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dc.contributor.authorZamora, Samuel
dc.contributor.authorRahman, Imran
dc.contributor.authorSumrall, Colin D
dc.contributor.authorGibson, Adam P
dc.contributor.authorThompson, Jeffrey R
dc.date.accessioned2022-03-18T14:22:59Z
dc.date.available2022-03-18T14:22:59Z
dc.date.issued2022-03-09
dc.date.submitted2021-12-17
dc.identifier.citationZamora Samuel, Rahman Imran A., Sumrall Colin D., Gibson Adam P. and Thompson Jeffrey R. 2022Cambrian edrioasteroid reveals new mechanism for secondary reduction of the skeleton in echinodermsProc. R. Soc. B.2892021273320212733 http://doi.org/10.1098/rspb.2021.2733en_US
dc.identifier.issn0962-8452
dc.identifier.doi10.1098/rspb.2021.2733
dc.identifier.urihttp://hdl.handle.net/10141/622971
dc.description.abstractEchinoderms are characterized by a distinctive high-magnesium calcite endoskeleton as adults, but elements of this have been drastically reduced in some groups. Herein, we describe a new pentaradial echinoderm, Yorkicystis haefneri n. gen. n. sp., which provides, to our knowledge, the oldest evidence of secondary non-mineralization of the echinoderm skeleton. This material was collected from the Cambrian Kinzers Formation in York (Pennsylvania, USA) and is dated as ca 510 Ma. Detailed morphological observations demonstrate that the ambulacra (i.e. axial region) are composed of flooring and cover plates, but the rest of the body (i.e. extraxial region) is preserved as a dark film and lacks any evidence of skeletal plating. Moreover, X-ray fluorescence analysis reveals that the axial region is elevated in iron. Based on our morphological and chemical data and on taphonomic comparisons with other fossils from the Kinzers Formation, we infer that the axial region was originally calcified, while the extraxial region was non-mineralized. Phylogenetic analyses recover Yorkicystis as an edrioasteroid, indicating that this partial absence of skeleton resulted from a secondary reduction. We hypothesize that skeletal reduction resulted from lack of expression of the skeletogenic gene regulatory network in the extraxial body wall during development. Secondary reduction of the skeleton in Yorkicystis might have allowed for greater flexibility of the body wall.en_US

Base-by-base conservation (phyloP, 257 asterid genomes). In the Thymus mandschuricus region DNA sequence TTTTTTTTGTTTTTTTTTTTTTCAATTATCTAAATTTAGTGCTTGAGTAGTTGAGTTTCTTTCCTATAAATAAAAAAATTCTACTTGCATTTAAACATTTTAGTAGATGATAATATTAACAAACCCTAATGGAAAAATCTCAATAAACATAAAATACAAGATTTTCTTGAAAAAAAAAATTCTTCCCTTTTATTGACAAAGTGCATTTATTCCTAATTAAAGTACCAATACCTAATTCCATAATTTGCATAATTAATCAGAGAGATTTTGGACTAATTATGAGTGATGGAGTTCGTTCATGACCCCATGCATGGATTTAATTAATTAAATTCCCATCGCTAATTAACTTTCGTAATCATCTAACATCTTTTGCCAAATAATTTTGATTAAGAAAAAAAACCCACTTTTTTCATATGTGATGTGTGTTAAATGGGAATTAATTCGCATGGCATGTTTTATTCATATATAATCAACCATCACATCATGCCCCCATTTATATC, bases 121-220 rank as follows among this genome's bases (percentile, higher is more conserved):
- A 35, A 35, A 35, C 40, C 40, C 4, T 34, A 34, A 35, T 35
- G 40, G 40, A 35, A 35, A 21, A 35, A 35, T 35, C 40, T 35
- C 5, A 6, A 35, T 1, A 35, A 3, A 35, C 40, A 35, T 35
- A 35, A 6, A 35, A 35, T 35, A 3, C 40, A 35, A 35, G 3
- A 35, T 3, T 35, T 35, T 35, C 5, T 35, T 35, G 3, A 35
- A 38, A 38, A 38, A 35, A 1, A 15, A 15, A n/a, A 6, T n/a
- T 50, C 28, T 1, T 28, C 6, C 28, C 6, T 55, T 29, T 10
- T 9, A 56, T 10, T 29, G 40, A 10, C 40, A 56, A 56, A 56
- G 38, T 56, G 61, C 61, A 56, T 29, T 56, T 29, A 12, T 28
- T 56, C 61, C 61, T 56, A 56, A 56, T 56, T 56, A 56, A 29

dc.language.isoenen_US
dc.publisherThe Royal Societyen_US
dc.rightsopenAccessen_US
dc.titleCambrian edrioasteroid reveals new mechanism for secondary reduction of the skeleton in echinodermsen_US
dc.typeJournal Articleen_US
dc.identifier.eissn1471-2954
dc.identifier.journalProceedings of the Royal Society B: Biological Sciencesen_US
dc.date.updated2022-03-02T16:49:35Z
dc.identifier.volume289en_US
dc.identifier.issue1970en_US
elements.import.authorZamora, Samuel
elements.import.authorRahman, Imran A
elements.import.authorSumrall, Colin D
elements.import.authorGibson, Adam P
elements.import.authorThompson, Jeffrey R
dc.description.nhmCopyright © 2021, The Authors. This document is the author’s final accepted version of the journal article. You are advised to consult the published version if you wish to cite from it.en_US
dc.subject.nhmCambrianen_US
dc.subject.nhmechinodermsen_US
dc.subject.nhmskeletonen_US
dc.subject.nhmevolutionen_US
dc.subject.nhmdevelopmenten_US
refterms.dateFOA2022-03-18T14:23:00Z


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